Cape Town - Celebrated Afrikaans author Winnie Rust was helping Nigel Plaatjies attain his dream of becoming a policeman.
Instead, while she was planning his future, he was plotting her murder, her daughter testified in the Western Cape High Court on Monday.
"She chose to invest herself in Nigel and he chose to kill her," Helena Reid said during sentencing proceedings for the 19-year-old, who was once a promising athlete.
Rust had been paying for Nigel's sports activities and school fees since Grade 7 and he was a regular visitor to her home.
Nigel and his uncle Johannes Plaatjies were convicted in December of robbing and murdering Rust in her home in Uitsig, Wellington on May 11, 2016.
Judge Elize Steyn found that the two accused had acted together when they committed the crime, despite Nigel's claim that he was forced by his co-accused, who is his mother's brother and who has a string of convictions to his name.
A family photo was presented to the court, which also features Nigel and his sister, who were considered part of the family. His mother, Lien, had worked for Rust's daughter as well as Rust's home.
'The mastermind behind the murder'
On the day of her murder, Rust's husband Dr Manie Rust, found her body on the kitchen floor when he awoke to the sound of the bell ringing at 15:30.
She had injuries to her face and had been strangled. Her hands and feet were bound.
Reid said, when she saw what Nigel and his uncle had bought with the stolen money - items such as takkies, a music system and an iron – she questioned why he would swop her mother's valuable involvement in his life for "a few thousand rand and bags of worthless goods".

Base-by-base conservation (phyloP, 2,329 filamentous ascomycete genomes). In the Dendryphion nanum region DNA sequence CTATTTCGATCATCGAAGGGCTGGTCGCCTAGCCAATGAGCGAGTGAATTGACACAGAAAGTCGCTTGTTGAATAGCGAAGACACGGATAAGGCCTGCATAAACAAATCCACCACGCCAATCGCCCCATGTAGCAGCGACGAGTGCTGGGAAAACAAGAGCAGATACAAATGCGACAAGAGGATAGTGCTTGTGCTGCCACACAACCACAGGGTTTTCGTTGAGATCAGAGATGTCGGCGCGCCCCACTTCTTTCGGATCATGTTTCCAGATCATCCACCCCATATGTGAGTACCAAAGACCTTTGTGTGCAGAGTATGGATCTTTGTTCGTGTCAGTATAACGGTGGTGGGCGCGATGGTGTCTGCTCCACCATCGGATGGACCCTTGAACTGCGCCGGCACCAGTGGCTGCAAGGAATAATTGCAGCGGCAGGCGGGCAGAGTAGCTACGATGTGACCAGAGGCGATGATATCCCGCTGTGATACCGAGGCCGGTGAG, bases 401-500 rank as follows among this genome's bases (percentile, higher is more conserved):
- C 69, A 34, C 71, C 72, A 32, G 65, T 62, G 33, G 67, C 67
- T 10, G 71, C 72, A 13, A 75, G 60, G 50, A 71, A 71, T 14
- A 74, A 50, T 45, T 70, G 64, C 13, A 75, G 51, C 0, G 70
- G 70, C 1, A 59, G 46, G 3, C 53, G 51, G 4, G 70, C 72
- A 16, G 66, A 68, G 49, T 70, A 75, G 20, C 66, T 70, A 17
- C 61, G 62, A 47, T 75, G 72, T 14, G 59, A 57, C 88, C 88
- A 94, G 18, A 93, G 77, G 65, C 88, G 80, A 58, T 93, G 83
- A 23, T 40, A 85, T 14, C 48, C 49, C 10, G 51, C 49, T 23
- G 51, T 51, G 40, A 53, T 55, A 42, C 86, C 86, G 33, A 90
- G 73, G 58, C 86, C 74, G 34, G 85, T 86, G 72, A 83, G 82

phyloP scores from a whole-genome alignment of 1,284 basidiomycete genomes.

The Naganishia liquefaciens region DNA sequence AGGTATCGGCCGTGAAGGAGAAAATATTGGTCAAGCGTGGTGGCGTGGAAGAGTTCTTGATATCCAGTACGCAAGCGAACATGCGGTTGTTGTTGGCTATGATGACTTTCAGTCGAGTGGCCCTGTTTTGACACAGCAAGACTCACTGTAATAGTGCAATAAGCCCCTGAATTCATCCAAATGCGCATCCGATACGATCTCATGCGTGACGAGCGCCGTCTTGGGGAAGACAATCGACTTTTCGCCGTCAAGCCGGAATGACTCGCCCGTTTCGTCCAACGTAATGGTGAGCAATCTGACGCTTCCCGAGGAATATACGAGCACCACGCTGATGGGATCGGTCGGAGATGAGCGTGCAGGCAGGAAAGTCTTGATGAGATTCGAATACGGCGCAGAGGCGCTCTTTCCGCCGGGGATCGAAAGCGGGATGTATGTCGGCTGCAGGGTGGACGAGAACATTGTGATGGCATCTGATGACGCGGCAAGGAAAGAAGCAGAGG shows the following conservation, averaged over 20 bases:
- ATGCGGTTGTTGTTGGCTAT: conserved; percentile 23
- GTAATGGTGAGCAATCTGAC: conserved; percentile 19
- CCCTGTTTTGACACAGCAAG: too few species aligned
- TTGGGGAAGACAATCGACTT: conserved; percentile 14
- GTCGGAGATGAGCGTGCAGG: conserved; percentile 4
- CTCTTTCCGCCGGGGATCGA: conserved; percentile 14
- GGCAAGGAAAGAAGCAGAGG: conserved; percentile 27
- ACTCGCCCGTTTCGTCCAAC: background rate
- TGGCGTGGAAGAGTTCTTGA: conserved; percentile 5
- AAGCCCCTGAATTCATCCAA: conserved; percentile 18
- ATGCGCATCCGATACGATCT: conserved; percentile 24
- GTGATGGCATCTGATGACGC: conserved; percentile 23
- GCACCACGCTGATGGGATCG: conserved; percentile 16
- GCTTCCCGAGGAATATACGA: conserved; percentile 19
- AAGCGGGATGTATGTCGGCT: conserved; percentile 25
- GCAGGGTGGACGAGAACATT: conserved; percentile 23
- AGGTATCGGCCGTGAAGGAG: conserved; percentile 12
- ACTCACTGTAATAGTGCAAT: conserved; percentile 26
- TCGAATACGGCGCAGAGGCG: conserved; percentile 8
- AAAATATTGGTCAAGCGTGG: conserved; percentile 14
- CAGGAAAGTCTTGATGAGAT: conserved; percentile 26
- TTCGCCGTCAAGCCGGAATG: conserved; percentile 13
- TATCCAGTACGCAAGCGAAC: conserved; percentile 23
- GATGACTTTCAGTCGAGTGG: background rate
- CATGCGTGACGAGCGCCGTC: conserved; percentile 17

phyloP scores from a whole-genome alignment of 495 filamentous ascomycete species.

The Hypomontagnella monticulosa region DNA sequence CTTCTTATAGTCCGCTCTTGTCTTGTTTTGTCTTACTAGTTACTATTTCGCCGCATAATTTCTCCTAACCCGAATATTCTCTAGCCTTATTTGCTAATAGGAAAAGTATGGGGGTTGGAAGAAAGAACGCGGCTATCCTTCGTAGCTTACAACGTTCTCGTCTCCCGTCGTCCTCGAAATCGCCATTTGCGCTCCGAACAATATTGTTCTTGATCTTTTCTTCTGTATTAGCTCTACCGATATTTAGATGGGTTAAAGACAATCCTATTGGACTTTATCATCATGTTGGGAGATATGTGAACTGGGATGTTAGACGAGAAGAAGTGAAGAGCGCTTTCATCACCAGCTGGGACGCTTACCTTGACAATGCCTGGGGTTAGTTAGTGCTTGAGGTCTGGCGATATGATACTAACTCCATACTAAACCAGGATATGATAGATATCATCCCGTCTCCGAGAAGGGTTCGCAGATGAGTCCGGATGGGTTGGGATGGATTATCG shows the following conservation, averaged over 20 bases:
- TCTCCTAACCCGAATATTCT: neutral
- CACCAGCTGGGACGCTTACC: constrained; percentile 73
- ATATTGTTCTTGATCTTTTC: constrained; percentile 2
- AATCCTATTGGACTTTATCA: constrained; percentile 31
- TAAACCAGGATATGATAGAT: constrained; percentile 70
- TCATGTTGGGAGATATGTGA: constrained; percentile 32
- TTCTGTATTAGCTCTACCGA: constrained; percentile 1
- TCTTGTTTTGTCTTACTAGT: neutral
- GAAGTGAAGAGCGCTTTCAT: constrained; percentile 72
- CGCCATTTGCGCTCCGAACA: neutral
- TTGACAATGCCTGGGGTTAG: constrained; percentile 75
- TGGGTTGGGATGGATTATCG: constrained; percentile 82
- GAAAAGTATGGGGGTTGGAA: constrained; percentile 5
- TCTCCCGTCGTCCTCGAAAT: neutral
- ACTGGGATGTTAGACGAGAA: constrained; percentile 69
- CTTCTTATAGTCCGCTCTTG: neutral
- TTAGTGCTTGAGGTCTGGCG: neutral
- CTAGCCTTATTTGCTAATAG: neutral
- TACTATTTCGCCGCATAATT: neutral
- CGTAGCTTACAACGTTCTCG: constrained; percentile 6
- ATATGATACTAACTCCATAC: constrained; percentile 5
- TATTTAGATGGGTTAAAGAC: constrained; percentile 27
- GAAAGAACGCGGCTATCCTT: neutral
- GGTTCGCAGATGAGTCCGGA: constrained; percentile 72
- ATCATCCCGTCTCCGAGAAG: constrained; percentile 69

He was a familiar face in their home, and regularly had lunch with Rust before she helped him with his homework.
"While you slyly in the shadows planned her death, she was planning your bright future. Everywhere in her office we found notes where she reminded herself about your urgent needs and milestones in your life.
"When this court case started, we hoped that you were the vulnerable … youth that was influenced by your criminal uncle. But, during the course of the trial, it became clear that you were the mastermind behind the murder and that you involved your uncle to execute your own dark plan.
"The happy home in Third Avenue, where my [siblings] and I grew up and where my father lived for almost 50 years, where so many irreplaceable childhood memories were created, changed overnight into a damned murder [scene] – a place of unscrupulous betrayal and suffering," she said.
Nigel showed no remorse and, in the two years since Rust's murder, he never asked her family to forgive him, Reid testified.
"Our family gave you the best and in return, you do the unthinkable to us. In vain we look for signs of humanity in your behaviour, signs that you are heartbroken about the motherly figure, the mentor that you killed in such a cruel way.
"Never do you speak the truth about my mother's last moments – what her final words were, about the cruel realisation in her eyes when she realised with shock that the young man in who she invested so much, betrayed her."
Rust's friend, Eugenie Wiggins, also testified about the author's involvement in the Wellington community and the local museum.
"She was our first lady," Wiggins said.
Former Wellington mayor Herman Bailey also spoke of Rust with fondness, saying she had done much to bridge the divide between the coloured and white residents that apartheid had created.
He described her as the town's icon and said that locals had been devastated by her "senseless death".
Proceedings continue on Tuesday.